Connecting with others may be one of the most important aspects of our existence, but given the complex, selfish creatures we are, influenced by our culture, beliefs, upbringing and emotional baggage, it can also be one of the most challenging.
While I place huge value on harmony, I also appreciate that achieving and maintaining it takes patience, an understanding of human nature and plenty of wisdom. And while I do my utmost to live in harmony with others, my provocative, tongue-in-cheek humour is often misunderstood, with the result that I end up causing disharmony. Inadvertently, of course!
When interacting with difficult people, I try to implement one or more of the following strategies:
That said, I always look inwards before implementing any of the above approaches to make sure that I’m not the cause of the problem – isn't it funny how we are so often excellent at identifying the faults in others, while completely missing our own?!
I've also learnt to take the time to think things over before I act and, when I speak, to speak my mind with my heart. Words can cost you dearly or reward you handsomely. Underestimate the power of words and you do so at your peril. The saying, "Sticks and stones may break my bones, but words will never hurt me," has never sat well with me as negative words can cut deeply. Positive words, on the other hand, can cause our spirits to soar. Don’t use your words to hurt, attack or threaten. And, if you want to use humour to lighten a situation, don’t resort to sarcasm because as Oscar Wilde put it, 'Sarcasm is the lowest form of wit.'
I've noticed that one of the main causes of disharmony is how quick people are to form opinions based on a lack of information. In my experience, opinion usually lies somewhere between facts and ignorance. I was recently asked what I think about Madeleine McCann, the little girl who went missing in Portugal in 2007. I responded by saying that I don’t have an opinion on the case as I don’t have the facts.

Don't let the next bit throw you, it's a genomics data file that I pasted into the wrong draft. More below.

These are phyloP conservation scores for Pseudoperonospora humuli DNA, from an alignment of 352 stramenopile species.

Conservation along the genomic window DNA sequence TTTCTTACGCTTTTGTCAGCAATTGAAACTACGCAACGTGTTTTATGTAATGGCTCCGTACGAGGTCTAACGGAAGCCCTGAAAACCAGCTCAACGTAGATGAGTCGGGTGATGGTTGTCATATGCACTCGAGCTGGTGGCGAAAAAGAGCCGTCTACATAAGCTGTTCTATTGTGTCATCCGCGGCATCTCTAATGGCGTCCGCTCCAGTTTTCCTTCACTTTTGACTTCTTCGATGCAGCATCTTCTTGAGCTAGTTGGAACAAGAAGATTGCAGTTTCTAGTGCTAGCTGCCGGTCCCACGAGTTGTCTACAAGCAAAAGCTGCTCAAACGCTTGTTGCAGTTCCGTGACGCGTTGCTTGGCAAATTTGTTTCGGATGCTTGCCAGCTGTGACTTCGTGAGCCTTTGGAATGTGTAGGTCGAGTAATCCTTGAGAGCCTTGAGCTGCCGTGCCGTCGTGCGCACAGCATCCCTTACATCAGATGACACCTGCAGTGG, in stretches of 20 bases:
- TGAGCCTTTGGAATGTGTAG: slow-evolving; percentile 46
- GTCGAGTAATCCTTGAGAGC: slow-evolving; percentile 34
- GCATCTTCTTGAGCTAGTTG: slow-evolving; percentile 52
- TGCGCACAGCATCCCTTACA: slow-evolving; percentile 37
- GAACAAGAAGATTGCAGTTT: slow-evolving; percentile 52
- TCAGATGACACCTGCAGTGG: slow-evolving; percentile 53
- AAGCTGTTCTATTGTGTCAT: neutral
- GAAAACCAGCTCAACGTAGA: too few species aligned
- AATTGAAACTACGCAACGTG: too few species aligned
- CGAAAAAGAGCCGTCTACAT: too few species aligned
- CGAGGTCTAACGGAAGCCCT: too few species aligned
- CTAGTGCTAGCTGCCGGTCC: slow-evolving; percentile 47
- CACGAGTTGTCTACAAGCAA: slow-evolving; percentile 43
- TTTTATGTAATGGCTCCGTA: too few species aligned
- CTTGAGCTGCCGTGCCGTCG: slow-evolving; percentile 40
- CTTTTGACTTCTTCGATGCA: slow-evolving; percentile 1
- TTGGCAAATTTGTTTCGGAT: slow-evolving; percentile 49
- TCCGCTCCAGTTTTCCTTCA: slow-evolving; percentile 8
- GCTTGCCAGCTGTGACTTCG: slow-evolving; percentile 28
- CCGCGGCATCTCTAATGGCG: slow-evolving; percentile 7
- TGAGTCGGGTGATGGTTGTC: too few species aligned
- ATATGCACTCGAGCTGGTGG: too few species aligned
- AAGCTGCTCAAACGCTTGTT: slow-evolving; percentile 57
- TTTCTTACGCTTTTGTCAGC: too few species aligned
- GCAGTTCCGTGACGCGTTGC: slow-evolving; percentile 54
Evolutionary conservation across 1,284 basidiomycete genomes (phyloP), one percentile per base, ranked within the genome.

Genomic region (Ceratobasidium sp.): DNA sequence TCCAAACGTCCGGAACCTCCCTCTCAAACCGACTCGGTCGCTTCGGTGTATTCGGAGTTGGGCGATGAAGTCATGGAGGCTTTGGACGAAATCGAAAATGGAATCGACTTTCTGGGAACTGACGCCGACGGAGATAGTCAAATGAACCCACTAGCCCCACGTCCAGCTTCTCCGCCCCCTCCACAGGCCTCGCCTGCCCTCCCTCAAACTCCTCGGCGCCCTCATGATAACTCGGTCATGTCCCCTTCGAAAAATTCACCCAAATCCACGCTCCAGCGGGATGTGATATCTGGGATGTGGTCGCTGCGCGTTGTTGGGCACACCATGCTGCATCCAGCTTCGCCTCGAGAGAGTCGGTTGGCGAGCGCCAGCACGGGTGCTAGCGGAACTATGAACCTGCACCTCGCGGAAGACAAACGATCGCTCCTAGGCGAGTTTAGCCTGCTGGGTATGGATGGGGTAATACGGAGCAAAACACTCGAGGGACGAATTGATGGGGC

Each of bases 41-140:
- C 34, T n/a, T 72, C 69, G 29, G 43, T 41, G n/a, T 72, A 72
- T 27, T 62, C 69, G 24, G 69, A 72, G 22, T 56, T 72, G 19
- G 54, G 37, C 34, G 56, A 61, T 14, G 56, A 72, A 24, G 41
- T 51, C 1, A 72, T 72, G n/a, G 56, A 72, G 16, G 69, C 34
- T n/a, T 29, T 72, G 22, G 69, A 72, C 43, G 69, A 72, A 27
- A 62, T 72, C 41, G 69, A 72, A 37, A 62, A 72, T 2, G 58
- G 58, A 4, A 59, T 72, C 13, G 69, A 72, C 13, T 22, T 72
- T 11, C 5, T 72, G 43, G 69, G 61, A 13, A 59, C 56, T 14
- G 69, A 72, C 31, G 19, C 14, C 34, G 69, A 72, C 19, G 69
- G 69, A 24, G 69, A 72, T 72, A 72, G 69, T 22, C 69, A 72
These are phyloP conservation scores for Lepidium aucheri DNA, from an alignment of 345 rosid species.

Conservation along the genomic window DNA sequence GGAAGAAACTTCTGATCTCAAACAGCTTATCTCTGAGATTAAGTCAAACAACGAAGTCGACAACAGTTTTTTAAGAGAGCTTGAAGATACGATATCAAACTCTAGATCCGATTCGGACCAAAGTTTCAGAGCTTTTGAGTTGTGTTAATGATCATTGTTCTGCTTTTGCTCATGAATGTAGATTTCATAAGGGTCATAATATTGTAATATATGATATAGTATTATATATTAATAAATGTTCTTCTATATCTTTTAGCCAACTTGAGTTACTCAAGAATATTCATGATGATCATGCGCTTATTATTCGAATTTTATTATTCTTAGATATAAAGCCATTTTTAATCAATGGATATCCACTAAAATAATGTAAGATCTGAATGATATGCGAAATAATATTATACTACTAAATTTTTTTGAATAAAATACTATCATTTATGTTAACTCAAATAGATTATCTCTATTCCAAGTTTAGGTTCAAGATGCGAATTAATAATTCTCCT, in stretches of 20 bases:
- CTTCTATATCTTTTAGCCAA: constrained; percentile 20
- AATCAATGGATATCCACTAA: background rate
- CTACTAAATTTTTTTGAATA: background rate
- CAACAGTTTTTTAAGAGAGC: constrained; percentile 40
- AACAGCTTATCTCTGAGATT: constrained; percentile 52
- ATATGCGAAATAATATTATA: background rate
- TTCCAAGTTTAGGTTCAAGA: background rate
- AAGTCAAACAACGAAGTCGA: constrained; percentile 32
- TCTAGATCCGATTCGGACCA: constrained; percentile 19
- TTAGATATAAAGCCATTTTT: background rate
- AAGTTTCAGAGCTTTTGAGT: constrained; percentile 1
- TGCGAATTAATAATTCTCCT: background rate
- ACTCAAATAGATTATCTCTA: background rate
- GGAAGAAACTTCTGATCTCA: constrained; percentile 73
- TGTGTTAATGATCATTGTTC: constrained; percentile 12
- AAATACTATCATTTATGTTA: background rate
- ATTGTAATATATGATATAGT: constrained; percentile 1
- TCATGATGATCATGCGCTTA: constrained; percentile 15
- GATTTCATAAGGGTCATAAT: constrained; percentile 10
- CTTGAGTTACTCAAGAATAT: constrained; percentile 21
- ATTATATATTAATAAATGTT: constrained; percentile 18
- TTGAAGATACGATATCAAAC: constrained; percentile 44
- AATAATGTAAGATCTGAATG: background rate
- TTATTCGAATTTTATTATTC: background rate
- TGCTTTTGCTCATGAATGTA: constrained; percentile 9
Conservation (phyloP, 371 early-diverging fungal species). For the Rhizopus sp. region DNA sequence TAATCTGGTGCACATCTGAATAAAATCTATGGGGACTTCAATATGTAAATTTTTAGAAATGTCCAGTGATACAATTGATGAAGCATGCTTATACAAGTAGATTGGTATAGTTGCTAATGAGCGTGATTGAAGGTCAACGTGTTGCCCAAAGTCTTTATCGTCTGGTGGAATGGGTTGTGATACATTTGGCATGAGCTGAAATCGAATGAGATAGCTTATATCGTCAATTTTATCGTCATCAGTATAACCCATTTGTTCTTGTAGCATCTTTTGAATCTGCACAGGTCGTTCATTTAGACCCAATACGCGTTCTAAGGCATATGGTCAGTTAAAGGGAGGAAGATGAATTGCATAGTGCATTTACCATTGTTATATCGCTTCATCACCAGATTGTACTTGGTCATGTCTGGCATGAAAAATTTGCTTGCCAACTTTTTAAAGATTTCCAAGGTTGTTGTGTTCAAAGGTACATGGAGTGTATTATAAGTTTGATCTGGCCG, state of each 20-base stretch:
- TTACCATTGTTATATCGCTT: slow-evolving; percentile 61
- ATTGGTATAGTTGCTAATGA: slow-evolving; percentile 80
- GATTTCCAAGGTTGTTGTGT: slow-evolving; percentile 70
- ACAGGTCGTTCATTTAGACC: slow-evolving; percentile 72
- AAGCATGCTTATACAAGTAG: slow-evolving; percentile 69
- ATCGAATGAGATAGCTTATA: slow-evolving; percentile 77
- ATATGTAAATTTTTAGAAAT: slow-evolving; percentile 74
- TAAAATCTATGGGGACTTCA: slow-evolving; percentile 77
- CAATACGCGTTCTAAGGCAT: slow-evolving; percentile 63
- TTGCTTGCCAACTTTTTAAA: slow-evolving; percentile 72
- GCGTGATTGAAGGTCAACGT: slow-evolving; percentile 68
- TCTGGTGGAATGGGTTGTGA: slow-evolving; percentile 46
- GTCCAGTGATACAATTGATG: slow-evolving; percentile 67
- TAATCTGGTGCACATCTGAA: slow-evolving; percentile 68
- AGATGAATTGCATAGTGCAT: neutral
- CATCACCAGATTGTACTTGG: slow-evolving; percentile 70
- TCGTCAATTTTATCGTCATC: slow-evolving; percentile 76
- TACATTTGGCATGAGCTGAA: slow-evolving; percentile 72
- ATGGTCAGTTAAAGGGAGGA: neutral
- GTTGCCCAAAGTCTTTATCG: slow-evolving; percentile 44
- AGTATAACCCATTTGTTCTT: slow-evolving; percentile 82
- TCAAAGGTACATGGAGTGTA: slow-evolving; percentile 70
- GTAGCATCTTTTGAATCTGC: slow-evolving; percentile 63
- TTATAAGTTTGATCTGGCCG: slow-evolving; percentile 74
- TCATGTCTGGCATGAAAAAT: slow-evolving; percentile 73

I prefer to research a subject before expressing an opinion and I enjoy discussing matters with people I consider to be intelligent and wise. That said, it's worth bearing in mind that just because people are intelligent doesn’t necessarily mean that they are wise. Wisdom requires good judgement and I know of many highly intelligent people who demonstrate poor judgement. This quote by Miles Kington sums up the difference between knowledge and wisdom well: "Knowledge is knowing that a tomato is a fruit. Wisdom is not putting it in a fruit salad."
I mentioned earlier that it's better to be happy than to be right. My siblings and I have an interesting family trait: we believe we are always right and have a desire to prove others wrong. The good news is that I have softened up! I'm now able to accept that others are wrong, without needing to prove it. I've also realised that there is the possibility that I may in fact be wrong! And that's fine with me because being right really doesn’t matter. Living in harmony – whether it be with your partner, friends, family, colleagues – is what truly matters.